retry=n

(default=1)

The number of times the NFS client attempts to mount a directory after the first attempt fails. If you specify intr, you can interrupt the mount before n retries. However, if you specify nointr, you must wait until n retries have been made, until the mount succeeds, or until you reboot the system.

If mounts are failing because your server is very busy, increasing the retry value may fix the problem.

rsize=n

(default=8192)

The number of bytes the NFS client requests from the NFS server in a single read request.

If packets are being dropped between the client and the server, decrease rsize to 4096 or 2048. To find out whether packets are being dropped, issue the nfsstat -rc command at the HP-UX prompt. If the timeout and retrans values returned by this command are high, but the badxid number is close to zero, then packets are being dropped somewhere in the network.

wsize=n

(default=8192)

The number of bytes the NFS client sends to the NFS server in a single write request.

If packets are being dropped between the client and the server, decrease wsize to 4096 or 2048. To find out whether packets are being dropped, issue the nfsstat -rc command at the HP-UX prompt. If the timeout and retrans values returned by this command are high, but the badxid number is close to zero, then packets are being dropped somewhere in the network.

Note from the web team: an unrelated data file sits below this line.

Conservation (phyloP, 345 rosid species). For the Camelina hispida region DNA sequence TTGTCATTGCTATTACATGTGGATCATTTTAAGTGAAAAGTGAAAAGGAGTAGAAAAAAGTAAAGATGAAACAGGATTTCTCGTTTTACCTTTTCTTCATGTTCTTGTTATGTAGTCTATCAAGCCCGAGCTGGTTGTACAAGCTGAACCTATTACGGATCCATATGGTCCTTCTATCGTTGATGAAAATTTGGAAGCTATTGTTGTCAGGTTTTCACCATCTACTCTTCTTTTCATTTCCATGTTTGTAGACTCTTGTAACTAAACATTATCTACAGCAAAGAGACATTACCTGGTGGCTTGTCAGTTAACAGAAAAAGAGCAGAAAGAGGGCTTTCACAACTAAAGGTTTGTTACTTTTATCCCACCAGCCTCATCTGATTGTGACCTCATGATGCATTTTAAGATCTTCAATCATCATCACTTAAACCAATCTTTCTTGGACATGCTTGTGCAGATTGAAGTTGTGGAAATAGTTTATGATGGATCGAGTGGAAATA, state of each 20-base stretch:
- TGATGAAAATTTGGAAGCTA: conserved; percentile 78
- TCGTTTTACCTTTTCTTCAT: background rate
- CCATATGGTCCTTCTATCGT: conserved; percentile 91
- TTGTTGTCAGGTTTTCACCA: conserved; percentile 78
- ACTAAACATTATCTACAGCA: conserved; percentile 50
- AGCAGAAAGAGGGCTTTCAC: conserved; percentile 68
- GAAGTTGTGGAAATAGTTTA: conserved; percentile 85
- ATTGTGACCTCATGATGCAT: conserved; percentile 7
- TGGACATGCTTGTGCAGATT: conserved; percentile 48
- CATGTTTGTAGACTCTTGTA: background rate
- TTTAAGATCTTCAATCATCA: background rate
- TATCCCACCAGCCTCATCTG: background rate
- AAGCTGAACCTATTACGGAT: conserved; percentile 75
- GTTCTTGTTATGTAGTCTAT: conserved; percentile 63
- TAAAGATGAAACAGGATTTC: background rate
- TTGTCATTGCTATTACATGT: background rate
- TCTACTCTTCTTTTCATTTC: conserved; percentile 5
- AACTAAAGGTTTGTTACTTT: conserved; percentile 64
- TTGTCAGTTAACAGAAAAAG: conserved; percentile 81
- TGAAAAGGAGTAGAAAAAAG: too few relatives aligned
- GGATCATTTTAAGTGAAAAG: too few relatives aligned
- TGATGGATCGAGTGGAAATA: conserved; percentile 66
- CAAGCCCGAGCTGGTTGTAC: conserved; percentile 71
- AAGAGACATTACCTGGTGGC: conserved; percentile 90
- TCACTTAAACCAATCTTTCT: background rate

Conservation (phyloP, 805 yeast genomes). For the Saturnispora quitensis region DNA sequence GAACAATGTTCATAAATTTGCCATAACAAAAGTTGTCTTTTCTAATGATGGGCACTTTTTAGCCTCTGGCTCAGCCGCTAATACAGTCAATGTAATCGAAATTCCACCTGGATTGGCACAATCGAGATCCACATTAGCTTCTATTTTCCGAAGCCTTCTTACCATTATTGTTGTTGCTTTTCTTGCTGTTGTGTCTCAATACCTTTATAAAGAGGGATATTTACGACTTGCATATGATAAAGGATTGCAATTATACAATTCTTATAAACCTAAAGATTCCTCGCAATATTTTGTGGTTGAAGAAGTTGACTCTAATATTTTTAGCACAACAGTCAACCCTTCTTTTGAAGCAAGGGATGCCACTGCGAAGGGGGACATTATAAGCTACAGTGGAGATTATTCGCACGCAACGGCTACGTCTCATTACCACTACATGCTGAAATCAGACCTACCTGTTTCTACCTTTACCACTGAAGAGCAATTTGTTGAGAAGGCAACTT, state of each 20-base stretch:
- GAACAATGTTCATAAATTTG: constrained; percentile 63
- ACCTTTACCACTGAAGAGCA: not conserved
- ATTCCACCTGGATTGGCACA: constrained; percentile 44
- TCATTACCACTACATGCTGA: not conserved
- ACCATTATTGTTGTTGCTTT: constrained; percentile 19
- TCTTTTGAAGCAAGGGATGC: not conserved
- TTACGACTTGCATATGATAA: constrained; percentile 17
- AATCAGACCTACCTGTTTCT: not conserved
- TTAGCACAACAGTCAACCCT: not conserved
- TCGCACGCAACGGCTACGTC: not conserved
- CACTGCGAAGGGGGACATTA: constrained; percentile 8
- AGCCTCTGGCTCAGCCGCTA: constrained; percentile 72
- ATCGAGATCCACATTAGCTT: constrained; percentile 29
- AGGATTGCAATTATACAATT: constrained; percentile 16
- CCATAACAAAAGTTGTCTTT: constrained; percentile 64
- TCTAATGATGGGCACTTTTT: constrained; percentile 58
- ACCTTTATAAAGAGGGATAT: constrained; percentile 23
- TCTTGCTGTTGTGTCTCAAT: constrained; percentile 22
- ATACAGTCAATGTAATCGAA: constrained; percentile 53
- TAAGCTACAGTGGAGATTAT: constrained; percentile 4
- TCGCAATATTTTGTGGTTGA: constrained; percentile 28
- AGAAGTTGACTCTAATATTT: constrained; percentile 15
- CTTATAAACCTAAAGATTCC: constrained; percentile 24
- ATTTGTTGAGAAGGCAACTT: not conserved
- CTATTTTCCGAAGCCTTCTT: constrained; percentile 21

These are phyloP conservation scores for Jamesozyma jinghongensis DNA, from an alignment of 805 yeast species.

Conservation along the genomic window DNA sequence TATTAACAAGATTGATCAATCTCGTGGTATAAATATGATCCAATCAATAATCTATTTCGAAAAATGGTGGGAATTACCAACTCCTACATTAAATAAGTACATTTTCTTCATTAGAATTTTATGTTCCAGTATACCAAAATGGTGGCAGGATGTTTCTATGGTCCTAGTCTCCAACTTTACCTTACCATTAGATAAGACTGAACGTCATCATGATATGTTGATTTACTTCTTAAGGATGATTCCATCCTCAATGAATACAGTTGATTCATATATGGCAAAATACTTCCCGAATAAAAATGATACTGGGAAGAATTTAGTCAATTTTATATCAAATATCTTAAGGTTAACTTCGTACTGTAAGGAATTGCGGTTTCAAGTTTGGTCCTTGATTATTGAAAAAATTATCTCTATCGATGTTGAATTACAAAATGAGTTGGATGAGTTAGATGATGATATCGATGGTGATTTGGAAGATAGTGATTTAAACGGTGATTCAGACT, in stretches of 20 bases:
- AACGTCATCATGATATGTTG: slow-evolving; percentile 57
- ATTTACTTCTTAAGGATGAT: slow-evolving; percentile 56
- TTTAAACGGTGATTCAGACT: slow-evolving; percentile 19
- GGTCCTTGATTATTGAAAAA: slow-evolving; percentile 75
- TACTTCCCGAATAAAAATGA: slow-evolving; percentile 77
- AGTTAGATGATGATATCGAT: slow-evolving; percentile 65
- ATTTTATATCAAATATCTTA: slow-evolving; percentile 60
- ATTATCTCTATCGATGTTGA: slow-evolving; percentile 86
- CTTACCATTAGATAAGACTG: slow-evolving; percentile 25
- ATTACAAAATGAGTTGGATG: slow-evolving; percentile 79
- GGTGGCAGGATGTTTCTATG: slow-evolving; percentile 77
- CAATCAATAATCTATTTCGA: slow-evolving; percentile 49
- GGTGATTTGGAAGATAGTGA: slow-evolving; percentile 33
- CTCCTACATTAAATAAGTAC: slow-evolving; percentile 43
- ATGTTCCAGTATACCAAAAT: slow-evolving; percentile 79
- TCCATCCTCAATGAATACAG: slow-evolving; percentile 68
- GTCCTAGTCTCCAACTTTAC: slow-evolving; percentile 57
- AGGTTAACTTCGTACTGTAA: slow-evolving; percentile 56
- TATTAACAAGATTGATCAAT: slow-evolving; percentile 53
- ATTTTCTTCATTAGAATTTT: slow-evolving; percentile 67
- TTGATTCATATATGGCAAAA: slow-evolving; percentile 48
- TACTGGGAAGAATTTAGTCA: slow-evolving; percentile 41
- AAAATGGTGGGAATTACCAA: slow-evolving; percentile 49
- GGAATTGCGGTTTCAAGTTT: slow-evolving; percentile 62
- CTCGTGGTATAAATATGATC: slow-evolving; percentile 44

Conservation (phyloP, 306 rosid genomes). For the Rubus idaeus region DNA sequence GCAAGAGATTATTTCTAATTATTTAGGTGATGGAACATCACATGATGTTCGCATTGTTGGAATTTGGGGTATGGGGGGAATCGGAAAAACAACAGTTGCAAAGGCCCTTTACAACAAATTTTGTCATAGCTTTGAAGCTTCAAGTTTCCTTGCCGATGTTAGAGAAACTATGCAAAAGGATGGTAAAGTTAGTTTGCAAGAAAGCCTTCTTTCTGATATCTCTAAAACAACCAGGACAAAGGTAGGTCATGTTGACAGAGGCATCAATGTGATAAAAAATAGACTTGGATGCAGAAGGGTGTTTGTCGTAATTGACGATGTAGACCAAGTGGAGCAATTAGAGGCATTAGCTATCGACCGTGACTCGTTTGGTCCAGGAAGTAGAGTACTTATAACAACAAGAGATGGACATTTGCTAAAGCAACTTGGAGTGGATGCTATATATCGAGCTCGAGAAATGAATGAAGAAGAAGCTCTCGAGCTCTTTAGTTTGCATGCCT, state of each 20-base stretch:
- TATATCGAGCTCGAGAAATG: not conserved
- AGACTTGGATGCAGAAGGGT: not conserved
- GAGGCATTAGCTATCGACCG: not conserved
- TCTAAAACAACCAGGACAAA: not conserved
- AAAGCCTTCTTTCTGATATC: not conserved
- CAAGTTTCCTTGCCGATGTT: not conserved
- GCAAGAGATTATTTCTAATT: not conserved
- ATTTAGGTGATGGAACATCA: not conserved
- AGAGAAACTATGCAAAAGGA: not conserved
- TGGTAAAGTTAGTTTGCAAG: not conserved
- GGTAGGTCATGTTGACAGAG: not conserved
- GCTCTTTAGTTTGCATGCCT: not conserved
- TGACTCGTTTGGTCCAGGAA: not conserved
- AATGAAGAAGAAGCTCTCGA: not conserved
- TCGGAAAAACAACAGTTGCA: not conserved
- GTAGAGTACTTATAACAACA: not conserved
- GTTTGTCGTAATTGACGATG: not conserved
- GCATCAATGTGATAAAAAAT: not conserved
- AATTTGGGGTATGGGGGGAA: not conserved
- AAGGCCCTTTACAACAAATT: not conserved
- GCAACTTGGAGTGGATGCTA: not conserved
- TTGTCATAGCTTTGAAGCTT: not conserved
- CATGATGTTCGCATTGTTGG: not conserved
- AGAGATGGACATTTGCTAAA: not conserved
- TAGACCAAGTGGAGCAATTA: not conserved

O (Overlay mount)

default: not specified

Allows the file system to be mounted over an existing mount point, making the underlying file system inaccessible. If you attempt to mount a file system over an existing mount point without the -O option, the mount will fail with the error device busy.

Caution: Using the -O mount option can put your system in a confusing state. The -O option allows you to hide local data under an NFS mount point without receiving any warning. Local data hidden beneath an NFS mount point will not be backed up during regular system backups.

On HP-UX, the -O option is valid only for NFS-mounted file systems. For this reason, if you specify the -O option, you must also specify the -F nfs option to the mount command or the nfs file system type in the /etc/fstab file.

remount

default: not specified

If the file system is mounted read-only, this option remounts it read/write. This allows you to change the access permissions from read-only to read/write without forcing everyone to leave the mounted directory or killing all processes using it.
noac

(default: not specified)

If specified, this option prevents the NFS client from caching attributes for the mounted directory.